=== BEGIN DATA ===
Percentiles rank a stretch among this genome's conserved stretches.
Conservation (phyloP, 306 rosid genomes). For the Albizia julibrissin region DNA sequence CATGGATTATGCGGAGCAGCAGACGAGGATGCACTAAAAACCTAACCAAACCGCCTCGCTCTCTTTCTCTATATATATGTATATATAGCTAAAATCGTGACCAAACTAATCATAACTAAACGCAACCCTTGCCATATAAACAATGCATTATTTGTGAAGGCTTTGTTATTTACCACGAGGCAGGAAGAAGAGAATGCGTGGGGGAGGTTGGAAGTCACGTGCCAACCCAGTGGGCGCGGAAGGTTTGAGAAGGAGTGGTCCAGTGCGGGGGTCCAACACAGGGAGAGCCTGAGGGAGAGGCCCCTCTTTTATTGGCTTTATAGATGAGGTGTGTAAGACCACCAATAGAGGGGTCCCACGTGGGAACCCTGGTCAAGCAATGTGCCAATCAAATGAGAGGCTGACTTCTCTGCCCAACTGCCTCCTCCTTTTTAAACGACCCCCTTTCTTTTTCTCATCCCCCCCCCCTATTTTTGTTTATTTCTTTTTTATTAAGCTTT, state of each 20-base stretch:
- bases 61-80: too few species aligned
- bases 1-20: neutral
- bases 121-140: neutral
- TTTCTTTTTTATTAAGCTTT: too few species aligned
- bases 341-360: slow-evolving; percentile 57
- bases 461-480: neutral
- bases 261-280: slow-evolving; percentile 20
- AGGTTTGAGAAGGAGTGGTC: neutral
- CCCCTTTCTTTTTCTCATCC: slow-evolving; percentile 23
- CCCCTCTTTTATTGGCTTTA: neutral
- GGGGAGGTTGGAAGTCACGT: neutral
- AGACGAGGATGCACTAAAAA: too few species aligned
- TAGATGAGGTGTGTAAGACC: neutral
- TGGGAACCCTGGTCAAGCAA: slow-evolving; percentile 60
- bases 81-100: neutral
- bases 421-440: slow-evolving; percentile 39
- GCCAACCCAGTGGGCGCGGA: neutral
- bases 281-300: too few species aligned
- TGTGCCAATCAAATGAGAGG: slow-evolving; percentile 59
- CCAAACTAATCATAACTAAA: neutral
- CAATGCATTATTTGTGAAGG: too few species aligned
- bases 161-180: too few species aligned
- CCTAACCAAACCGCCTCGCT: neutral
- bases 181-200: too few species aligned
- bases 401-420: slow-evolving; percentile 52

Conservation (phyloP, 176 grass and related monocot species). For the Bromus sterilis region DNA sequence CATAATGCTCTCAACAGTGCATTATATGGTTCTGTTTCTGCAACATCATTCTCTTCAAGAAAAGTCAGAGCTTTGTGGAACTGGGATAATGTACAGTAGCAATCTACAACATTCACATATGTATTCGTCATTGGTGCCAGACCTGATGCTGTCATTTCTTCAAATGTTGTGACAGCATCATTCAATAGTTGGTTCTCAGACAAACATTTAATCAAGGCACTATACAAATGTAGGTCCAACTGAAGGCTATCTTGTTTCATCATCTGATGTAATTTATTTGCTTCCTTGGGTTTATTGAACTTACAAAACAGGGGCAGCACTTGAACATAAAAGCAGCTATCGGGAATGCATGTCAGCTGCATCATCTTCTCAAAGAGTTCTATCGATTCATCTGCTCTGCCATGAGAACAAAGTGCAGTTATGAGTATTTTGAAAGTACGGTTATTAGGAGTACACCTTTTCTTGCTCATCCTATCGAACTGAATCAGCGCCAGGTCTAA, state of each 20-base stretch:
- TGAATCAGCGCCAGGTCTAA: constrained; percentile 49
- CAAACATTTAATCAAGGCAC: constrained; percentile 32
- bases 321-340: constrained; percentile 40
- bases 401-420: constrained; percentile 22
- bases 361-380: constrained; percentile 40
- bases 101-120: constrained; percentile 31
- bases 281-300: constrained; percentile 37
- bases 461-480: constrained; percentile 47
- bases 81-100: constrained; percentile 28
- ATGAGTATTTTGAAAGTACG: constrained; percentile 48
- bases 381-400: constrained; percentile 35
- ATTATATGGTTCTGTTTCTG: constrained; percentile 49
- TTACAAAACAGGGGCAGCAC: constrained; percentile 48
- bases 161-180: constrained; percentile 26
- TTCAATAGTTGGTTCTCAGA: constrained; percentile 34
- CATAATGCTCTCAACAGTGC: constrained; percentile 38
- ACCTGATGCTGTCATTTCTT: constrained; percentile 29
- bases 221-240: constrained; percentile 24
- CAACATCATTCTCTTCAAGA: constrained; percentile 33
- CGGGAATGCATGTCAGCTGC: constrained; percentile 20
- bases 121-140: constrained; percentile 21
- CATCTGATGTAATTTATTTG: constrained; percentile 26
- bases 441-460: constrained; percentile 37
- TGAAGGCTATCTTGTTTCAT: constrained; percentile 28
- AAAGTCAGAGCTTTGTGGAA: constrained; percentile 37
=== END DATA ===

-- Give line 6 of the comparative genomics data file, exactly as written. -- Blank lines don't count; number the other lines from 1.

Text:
- TTTCTTTTTTATTAAGCTTT: too few species aligned